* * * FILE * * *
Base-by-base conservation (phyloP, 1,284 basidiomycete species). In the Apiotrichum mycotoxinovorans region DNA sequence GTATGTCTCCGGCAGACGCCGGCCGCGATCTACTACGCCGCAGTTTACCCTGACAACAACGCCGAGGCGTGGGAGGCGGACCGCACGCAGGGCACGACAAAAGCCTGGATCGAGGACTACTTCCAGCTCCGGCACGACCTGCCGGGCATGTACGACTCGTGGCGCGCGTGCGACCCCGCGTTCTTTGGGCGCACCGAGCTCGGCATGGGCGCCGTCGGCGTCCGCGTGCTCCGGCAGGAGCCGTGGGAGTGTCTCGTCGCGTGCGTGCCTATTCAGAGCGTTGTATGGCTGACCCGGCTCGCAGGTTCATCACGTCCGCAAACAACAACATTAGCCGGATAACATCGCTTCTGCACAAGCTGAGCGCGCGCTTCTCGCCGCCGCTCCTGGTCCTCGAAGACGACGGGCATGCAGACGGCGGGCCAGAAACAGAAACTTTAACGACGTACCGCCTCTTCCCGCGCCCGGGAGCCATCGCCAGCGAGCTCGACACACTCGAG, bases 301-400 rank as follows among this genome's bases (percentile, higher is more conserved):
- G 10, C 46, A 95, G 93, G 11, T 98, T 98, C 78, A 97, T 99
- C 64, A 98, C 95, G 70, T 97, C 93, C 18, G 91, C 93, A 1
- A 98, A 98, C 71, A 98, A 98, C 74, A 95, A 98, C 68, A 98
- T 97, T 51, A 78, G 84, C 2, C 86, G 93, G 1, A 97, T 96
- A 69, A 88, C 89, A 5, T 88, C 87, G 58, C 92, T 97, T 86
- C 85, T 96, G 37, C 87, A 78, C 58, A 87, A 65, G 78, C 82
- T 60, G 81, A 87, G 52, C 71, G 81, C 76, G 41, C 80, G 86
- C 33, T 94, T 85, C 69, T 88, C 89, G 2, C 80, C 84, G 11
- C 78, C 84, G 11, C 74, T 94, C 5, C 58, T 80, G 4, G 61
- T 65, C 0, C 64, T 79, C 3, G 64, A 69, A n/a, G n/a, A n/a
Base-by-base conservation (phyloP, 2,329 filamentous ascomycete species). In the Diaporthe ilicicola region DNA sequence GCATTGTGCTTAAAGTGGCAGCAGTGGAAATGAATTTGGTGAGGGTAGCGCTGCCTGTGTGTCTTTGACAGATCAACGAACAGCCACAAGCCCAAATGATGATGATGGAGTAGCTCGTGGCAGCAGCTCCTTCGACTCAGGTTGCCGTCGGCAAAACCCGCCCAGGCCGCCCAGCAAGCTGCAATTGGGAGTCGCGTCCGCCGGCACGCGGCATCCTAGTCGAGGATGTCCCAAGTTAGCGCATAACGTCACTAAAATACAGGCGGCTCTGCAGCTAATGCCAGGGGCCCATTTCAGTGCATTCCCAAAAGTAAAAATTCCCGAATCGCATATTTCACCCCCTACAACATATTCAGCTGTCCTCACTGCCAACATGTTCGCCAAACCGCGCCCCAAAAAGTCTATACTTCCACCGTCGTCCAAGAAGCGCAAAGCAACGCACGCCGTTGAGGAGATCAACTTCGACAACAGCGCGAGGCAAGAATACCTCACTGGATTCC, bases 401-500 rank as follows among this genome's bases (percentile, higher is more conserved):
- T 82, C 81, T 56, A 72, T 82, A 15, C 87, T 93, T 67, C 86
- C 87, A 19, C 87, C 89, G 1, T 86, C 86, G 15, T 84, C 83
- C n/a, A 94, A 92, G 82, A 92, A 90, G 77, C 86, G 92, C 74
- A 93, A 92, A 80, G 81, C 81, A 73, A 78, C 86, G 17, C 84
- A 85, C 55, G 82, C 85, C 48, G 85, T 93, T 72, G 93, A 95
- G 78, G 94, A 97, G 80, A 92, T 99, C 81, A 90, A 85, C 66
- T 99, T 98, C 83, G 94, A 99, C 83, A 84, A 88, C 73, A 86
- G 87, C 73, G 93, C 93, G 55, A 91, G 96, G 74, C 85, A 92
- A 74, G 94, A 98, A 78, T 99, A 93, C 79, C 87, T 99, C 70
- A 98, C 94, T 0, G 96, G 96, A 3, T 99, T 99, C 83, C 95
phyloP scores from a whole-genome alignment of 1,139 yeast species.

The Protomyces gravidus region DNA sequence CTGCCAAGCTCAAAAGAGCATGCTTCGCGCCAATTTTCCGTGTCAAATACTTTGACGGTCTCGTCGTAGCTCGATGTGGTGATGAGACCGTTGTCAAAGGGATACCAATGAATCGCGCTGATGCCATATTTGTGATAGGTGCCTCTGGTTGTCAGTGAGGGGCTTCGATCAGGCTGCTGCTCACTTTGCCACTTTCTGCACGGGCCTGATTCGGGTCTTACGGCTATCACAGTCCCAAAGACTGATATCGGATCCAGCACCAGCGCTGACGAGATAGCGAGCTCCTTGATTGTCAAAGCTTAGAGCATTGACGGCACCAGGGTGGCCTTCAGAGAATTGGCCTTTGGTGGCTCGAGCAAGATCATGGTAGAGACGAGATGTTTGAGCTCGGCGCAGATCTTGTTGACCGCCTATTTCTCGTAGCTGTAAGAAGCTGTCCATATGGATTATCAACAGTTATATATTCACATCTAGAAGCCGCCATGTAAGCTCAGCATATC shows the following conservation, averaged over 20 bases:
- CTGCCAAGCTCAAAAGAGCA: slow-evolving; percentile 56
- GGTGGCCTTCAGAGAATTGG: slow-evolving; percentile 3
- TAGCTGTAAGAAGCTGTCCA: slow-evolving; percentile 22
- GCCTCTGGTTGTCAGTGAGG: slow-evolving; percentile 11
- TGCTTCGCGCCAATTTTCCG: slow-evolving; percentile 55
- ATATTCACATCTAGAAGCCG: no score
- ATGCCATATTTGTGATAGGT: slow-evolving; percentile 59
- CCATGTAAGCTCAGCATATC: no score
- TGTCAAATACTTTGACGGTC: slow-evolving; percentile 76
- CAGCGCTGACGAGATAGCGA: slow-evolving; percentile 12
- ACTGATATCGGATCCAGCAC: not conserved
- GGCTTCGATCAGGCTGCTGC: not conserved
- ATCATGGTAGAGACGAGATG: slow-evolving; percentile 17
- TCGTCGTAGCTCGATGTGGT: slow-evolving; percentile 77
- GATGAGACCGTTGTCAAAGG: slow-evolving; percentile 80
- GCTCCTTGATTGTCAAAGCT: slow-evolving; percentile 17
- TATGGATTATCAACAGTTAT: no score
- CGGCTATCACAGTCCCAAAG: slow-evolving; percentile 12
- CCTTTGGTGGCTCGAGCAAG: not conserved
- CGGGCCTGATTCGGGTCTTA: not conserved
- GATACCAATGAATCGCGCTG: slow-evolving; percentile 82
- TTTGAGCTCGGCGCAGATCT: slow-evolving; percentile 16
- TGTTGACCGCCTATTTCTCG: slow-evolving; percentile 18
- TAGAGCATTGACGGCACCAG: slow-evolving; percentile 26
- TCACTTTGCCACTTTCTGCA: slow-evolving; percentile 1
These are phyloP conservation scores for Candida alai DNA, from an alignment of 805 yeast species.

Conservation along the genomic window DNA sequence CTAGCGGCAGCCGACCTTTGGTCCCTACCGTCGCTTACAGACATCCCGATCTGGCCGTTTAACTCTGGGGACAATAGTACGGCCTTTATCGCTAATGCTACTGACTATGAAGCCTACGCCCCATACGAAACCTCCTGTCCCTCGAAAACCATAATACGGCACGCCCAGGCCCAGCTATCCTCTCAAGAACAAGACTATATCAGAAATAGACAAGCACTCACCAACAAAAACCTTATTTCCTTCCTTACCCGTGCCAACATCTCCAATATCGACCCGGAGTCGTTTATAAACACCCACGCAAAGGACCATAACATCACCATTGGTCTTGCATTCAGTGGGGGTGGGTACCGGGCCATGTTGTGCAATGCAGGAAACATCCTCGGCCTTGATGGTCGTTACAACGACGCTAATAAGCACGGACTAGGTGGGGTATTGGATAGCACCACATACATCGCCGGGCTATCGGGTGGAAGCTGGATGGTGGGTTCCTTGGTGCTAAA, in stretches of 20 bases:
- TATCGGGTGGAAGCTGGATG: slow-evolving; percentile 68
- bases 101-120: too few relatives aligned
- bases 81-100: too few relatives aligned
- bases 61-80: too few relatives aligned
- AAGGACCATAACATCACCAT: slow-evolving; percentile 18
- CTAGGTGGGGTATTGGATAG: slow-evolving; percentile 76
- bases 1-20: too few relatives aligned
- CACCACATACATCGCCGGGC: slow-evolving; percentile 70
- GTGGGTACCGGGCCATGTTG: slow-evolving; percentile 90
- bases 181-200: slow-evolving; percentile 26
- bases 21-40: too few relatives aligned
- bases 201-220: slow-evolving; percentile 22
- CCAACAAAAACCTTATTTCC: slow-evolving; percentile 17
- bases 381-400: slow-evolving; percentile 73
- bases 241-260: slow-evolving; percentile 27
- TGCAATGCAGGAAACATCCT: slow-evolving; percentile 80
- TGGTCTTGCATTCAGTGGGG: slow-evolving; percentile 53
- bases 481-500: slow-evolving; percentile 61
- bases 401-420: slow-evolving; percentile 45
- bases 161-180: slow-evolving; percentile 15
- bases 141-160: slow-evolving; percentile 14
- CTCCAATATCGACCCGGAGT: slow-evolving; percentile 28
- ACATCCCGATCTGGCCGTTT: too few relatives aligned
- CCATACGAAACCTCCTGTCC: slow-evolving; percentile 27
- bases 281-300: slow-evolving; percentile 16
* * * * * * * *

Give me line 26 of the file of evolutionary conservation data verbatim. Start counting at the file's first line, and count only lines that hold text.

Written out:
- GGTGGCCTTCAGAGAATTGG: slow-evolving; percentile 3